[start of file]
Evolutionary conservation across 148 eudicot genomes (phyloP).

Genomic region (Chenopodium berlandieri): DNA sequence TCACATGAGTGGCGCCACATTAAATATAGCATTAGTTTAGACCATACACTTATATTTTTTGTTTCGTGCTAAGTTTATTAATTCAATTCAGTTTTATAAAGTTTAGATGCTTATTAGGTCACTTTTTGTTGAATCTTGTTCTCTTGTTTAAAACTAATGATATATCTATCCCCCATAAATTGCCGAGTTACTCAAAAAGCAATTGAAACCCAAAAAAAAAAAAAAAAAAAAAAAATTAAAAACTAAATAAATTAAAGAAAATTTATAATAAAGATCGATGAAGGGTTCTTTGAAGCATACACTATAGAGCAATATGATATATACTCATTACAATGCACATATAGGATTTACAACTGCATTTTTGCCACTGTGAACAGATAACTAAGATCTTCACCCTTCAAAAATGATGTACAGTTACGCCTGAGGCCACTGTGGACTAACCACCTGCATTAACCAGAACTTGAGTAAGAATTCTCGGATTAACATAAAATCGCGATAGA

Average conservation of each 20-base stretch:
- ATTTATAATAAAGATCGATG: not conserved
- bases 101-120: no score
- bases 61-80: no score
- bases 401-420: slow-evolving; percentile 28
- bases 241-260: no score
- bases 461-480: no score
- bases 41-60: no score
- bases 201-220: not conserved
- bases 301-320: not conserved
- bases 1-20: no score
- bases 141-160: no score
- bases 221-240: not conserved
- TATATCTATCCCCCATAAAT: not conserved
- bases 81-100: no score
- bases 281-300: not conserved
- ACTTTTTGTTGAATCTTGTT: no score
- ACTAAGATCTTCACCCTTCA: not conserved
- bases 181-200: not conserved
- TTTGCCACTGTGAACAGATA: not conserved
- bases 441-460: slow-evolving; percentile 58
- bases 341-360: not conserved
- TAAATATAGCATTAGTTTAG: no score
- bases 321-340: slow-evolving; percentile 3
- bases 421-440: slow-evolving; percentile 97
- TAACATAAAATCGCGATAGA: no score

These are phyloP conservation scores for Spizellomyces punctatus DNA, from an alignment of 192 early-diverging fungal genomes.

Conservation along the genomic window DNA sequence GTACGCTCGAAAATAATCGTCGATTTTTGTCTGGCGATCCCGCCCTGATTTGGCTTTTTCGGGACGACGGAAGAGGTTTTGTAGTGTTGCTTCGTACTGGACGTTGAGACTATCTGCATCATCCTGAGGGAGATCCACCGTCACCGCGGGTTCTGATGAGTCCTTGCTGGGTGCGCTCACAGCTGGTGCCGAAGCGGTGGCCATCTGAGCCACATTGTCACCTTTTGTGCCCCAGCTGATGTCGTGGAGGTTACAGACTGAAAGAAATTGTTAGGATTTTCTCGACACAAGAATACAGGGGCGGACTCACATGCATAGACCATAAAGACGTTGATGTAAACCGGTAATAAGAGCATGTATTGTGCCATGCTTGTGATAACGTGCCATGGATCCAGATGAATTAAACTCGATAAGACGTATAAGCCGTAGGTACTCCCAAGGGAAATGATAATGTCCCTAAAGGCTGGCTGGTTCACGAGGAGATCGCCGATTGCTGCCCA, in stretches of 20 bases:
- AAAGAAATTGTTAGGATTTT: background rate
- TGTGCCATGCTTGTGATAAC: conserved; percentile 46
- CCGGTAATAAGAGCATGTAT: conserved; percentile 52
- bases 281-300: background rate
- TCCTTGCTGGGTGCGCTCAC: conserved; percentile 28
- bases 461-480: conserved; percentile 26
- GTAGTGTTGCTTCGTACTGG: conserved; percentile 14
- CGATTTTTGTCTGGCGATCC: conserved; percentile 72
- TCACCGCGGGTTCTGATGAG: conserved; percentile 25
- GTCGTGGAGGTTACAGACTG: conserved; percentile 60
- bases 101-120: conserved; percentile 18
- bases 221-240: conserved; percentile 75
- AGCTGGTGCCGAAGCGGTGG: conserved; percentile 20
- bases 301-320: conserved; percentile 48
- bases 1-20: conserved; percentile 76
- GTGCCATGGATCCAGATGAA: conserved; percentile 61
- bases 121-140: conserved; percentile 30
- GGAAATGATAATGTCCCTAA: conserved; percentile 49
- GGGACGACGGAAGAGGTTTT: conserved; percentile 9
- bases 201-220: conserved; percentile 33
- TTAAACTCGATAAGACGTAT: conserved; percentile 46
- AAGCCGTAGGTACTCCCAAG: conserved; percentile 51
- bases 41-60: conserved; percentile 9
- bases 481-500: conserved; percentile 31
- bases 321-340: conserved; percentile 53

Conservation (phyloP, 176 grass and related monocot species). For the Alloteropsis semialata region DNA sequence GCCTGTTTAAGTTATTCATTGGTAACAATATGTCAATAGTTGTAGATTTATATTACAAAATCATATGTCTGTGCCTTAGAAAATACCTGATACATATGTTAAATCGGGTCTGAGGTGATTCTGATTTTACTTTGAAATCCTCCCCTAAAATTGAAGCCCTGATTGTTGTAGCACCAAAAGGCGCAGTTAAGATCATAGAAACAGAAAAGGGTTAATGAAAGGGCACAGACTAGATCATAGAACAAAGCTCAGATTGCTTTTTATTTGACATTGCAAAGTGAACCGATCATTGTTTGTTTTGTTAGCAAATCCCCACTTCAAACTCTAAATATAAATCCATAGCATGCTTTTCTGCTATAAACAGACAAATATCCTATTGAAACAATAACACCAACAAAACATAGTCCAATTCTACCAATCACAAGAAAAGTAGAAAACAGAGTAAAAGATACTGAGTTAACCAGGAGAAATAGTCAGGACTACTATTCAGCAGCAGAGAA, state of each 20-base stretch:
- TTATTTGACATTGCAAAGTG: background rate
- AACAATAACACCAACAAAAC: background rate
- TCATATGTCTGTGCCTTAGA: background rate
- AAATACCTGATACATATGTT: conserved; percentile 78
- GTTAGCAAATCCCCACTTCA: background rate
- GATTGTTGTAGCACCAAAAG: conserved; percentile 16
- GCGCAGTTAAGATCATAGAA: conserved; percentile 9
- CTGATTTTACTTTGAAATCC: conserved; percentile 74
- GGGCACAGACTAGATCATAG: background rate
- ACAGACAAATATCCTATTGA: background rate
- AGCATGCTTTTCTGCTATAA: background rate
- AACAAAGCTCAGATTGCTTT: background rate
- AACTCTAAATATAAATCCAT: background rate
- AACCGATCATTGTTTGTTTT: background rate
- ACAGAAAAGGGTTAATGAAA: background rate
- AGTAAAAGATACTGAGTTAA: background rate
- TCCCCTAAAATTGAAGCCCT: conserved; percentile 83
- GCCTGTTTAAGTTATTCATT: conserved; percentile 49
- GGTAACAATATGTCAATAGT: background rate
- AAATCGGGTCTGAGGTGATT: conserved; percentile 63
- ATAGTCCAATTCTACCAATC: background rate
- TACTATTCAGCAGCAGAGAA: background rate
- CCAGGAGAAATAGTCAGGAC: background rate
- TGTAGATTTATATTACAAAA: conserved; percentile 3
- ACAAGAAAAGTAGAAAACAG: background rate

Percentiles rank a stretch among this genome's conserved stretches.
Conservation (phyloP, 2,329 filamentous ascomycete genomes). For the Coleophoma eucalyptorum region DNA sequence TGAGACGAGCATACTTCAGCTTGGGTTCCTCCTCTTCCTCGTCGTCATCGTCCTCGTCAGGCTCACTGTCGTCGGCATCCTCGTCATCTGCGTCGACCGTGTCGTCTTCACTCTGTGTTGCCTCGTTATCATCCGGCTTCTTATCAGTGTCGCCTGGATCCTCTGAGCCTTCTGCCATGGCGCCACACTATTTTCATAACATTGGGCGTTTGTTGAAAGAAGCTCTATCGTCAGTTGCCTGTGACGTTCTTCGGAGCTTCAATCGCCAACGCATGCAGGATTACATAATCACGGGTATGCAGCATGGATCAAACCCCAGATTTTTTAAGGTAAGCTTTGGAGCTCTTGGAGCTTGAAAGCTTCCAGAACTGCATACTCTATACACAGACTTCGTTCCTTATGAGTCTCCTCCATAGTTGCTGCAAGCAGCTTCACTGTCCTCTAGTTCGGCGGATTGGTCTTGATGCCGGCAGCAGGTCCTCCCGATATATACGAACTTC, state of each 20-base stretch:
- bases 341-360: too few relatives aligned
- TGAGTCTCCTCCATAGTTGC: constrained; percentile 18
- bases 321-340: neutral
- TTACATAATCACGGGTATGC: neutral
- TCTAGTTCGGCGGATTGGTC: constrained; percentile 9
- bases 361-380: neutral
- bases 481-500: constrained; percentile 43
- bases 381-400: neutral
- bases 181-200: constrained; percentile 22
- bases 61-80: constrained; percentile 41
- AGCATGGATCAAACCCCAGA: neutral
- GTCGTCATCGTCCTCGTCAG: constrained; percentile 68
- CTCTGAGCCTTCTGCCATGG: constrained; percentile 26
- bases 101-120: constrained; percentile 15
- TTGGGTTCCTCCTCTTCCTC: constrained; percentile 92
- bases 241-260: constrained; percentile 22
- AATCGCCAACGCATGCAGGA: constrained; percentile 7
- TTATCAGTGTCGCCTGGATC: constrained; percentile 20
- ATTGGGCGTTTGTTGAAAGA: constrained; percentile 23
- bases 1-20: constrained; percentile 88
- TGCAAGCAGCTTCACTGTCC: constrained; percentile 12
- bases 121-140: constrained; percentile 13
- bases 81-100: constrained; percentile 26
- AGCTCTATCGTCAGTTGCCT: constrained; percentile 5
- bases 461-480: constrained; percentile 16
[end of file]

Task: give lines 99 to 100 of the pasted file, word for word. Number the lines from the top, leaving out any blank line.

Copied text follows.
- bases 241-260: constrained; percentile 22
- AATCGCCAACGCATGCAGGA: constrained; percentile 7